Author(s): Peters KM, Carrico DJ, Wooldridge LS, Miller CJ, MacDiarmid SA
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Abstract PURPOSE: We report the long-term efficacy and safety of percutaneous tibial nerve stimulation with the Urgent® PC Neuromodulation System for overactive bladder after 3 years of therapy. MATERIALS AND METHODS: Fifty participants in the randomized, double-blind SUmiT (Sham Effectiveness in Treatment of Overactive Bladder Symptoms) Trial who met the primary effectiveness end point after 12 weekly percutaneous tibial nerve stimulation treatments were enrolled in this prospective study to assess long-term outcomes with percutaneous tibial nerve stimulation. STEP (Sustained Therapeutic Effects of Percutaneous Tibial Nerve Stimulation) Study patients were prescribed a fixed schedule 14-week tapering protocol followed by a personal treatment plan aimed at sustaining overactive bladder symptom improvement. Overactive bladder and quality of life questionnaires were completed every 3 months and 3-day voiding diaries were completed every 6 months. RESULTS: A total of 29 patients completed the 36-month protocol and received a median of 1.1 treatments per month after a 14-week treatment tapering protocol. A Bayesian model estimated that 77\% (95\% CI 64-90) of patients maintained moderate or marked improvement in overactive bladder symptoms at 3 years. Compared to baseline, median voids per day decreased from 12.0 (IQR 10.3-13.7) to 8.7 (IQR 7.3-11.3), nighttime voids per night decreased from 2.7 (IQR 1.7-3.3) to 1.7 (IQR 1.0-2.7) and urge incontinence episodes per day decreased from 3.3 (IQR 0.7-6.0) to 0.3 (IQR 0.0-1.0) (all p <0.0001). All quality of life parameters remained markedly improved from baseline through 3 years (all p <0.0001). One patient experienced 2 mild treatment related adverse events of bleeding at the needle site during followup. CONCLUSIONS: Most STEP participants with an initial positive response to 12 weekly percutaneous tibial nerve stimulation treatments safely sustained overactive bladder symptom improvement to 3 years with an average of 1 treatment per month. Copyright © 2013 American Urological Association Education and Research, Inc. Published by Elsevier Inc. All rights reserved.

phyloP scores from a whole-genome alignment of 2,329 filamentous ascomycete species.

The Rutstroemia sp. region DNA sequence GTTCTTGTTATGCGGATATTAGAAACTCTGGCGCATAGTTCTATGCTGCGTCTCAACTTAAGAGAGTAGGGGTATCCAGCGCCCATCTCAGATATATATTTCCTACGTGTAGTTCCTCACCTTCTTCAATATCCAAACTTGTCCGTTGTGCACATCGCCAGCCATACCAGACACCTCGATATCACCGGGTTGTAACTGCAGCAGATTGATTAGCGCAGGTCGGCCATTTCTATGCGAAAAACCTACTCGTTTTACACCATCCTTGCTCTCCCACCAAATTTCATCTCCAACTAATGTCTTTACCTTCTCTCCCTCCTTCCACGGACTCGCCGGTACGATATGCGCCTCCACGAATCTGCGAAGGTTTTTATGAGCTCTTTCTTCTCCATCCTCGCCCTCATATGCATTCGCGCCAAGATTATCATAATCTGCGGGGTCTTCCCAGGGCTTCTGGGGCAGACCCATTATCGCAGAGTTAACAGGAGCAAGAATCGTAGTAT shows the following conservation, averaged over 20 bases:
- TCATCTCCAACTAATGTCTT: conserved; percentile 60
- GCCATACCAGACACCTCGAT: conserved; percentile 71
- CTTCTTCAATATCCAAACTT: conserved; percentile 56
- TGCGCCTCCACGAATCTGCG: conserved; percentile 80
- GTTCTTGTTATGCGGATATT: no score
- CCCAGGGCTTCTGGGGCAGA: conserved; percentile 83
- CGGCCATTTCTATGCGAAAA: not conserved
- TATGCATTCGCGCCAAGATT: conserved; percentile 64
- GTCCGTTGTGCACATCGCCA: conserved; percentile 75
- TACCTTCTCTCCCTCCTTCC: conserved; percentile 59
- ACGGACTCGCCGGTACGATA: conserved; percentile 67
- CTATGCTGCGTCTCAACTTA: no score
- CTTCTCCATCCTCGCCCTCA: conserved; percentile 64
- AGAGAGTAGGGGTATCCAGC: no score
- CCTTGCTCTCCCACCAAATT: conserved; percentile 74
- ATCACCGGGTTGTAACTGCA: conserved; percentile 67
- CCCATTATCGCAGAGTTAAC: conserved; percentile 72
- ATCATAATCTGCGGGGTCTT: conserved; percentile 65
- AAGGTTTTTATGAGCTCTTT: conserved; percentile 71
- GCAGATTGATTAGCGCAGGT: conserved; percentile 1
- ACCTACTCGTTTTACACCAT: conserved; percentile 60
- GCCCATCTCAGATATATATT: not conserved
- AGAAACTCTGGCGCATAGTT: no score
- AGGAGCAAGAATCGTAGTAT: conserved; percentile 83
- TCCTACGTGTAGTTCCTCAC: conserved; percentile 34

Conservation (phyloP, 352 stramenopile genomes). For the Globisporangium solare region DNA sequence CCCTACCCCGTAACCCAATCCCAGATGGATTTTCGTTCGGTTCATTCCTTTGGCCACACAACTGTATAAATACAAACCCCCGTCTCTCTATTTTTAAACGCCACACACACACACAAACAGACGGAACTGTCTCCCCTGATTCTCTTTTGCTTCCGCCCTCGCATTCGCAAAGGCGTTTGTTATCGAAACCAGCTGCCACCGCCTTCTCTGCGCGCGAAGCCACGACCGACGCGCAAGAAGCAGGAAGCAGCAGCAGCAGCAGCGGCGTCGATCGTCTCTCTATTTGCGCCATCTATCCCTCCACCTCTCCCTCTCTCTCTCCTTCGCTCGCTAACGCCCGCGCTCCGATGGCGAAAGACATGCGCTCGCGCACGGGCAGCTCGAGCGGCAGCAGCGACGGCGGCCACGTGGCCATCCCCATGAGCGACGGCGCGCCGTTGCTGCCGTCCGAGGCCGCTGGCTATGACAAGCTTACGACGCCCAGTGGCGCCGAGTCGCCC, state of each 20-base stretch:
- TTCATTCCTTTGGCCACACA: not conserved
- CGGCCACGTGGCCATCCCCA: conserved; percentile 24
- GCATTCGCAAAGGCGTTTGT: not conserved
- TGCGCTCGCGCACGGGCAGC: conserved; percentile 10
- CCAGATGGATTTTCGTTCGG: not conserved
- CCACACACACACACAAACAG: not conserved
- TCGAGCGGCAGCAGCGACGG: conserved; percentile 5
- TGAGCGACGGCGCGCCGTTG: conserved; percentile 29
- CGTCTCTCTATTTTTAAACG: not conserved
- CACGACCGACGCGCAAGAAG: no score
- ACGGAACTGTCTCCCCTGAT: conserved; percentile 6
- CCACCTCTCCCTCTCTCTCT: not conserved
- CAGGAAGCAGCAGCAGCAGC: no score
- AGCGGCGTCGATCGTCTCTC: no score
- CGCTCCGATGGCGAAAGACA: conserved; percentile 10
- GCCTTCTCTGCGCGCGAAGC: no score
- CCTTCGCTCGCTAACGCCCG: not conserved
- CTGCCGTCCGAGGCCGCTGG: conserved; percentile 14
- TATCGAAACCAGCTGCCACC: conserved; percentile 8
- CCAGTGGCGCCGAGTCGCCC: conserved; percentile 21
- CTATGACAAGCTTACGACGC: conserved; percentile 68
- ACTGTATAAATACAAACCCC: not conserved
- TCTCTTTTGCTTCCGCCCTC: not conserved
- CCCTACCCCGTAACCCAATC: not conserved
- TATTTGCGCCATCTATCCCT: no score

This article was published in J Urol
and referenced in Journal of Addiction Research & Therapy